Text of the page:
This is pretty big:
Lester, of course, has always been able to choose where he wants to go. But I think everyone, on some level, thought the Red Sox would be in the game until the end and, possibly, win his services. The Dodgers were in on Lester too and, presumably, are now out as well.
All of this a function of the price tag, obviously. Lester is likely pushing for $150 million and that, it seems is too rich for the Sox’ and Dodgers’ blood.
UPDATE: Lester’s agent is denying Rosenthal’s report:
Worth noting, of course, that Lester’s agent has an interest in making it look as though as many teams are in on the bidding as possible.
In a move that has shaken the foundations of the Winter Meetings and caused hundreds of writers to cancel their lunch plans, the Pirates have claimed righty Josh Lindblom from the Athletics.
Lindblom was DFA’d by the A’s at the end of November. He’s 27 and joined the A’s last December in the Craig Gentry deal. He made only one start at the big league level for the A’s, allowing two runs in 4 2/3 innings. In 84 innings over 16 starts and one relief appearance with Triple-A Sacramento, he posted a 5.79 ERA with a 60/26 K/BB ratio.
Take a moment to remember where you were when you heard that Lindblom was claimed by Pittsburgh. You’ll want to tell your grandkids about it someday.
Derrick Goold of the Post-Dispatch is a first-time Hall of Fame voter this year. But he has certainly thought hard about Hall of Fame voting, and today he has a proposal that, if adopted, would address the biggest complaint a lot of voters have about the process. The complaint which has caused a couple of them to boycott the process: the ten-vote limit.
Goold’s solution: the binary ballot:
The Hall and the writers should embrace the bedrock question and its two simple answers on the ballot by doing away the 10-player limit and just putting two boxes beneath every name on the ballot. Yes. No. This forces the voter to weigh each player individually, not as a group, not when weighted as one of the 10 most-deserving on the ballot. It’s simpler. It’s streamlined. And it fits the theme every voter must confront, the ghost of PEDs past or not.
I like it. Give each guy his individual due and stop with the game theory baloney like, say, not voting for Randy Johnson because you know he’ll get in anyway. Well, dammit, what if you WANT to vote for Randy Johnson?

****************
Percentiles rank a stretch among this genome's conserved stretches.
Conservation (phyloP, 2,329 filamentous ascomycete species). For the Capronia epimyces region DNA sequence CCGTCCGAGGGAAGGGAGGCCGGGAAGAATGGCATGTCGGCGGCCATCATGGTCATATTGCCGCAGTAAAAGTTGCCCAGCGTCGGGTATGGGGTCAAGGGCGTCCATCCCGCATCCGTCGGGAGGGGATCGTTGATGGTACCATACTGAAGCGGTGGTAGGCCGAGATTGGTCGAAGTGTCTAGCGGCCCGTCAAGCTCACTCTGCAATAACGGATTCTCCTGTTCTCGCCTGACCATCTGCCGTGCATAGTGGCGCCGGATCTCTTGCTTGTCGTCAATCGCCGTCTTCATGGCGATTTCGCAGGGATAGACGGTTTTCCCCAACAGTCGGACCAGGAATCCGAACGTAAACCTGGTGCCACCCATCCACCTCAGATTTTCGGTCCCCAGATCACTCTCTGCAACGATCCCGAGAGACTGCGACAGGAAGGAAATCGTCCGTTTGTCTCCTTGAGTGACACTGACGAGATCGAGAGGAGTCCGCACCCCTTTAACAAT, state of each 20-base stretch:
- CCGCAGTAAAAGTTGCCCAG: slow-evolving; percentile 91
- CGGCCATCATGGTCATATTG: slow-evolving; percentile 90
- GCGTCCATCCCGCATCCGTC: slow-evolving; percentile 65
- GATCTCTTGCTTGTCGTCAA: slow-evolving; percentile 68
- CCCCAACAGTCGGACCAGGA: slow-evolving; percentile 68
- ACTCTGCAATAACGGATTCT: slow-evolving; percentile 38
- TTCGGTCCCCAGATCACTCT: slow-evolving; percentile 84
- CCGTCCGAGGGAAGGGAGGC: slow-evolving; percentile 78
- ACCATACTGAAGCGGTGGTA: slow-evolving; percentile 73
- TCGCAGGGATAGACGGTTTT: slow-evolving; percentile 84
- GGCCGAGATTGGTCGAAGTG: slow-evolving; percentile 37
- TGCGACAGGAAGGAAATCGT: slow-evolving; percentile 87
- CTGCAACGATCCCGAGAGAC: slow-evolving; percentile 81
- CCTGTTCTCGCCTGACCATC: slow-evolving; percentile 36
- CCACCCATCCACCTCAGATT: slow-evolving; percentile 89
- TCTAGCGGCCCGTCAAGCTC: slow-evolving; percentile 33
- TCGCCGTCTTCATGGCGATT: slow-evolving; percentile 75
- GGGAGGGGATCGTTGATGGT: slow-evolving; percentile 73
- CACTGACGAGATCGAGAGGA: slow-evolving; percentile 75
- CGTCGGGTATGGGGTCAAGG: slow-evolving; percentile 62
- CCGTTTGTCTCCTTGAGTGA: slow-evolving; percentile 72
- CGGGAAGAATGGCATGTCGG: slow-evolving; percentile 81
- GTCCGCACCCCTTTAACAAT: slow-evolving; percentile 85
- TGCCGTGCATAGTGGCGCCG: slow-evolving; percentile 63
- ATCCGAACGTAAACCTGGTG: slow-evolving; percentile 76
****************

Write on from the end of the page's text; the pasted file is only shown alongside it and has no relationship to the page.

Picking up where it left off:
I like he binary ballot.
The Jon Lester drama, which seems to be stretched out given that he has, reportedly, several offers in hand, is apparently about hitting a magic number. Indeed, Sean McAdam of CSNNE.com was told that Lester’s are trying to get one of the teams involved to increase their offer to $150 million.
He is thought to have an offer in the $130 million range from Boston, but with the Giants and Cubs serious too, it’s possible that someone will go that extra mile and make him a $150 million man.
Worth remembering that, last spring, the Red Sox could’ve had him locked up for $110 million.
SAN DIEGO — The Veteran’s Committee has voted and the announcement is in: none of the ten candidates were elected to the Baseball Hall of Fame.
The candidates: Dick Allen, Ken Boyer, Gil Hodges, Bob Howsam, Jim Kaat, Minnie Minoso, Tony Oliva, Billy Pierce, Luis Tiant and Maury Wills. Candidates needed 12 votes to make it in. The highest vote-getters were Dick Allen and Tony Oliva, who each received 11 votes. Here is a brief overview of the credentials of all of the candidates.
It’s probably worth noting that, at least for the players, being on the Veterans Committee ballot means that, at some point, the baseball writers considered their candidacies and found them lacking. So, on some level, no player oversight is so egregious that we should storm the castle or anything. Almost by definition they are borderline guys. It’s different for the executives and managers — Bob Howsam seems like a Hall of Fame executive to me — but for the players, I get that they’re all tough choices.
Still it is odd that a process that is designed to take a new fresh look at players — and, even if they won’t admit it, was historically designed to put some more people in the Hall of Fame — frequently doesn’t elect new players. Bu then again, the Hall of Fame voting process seems broken in every way these days, so it should not be too surprising that, on some level, it extends to the Veterans Committee as well.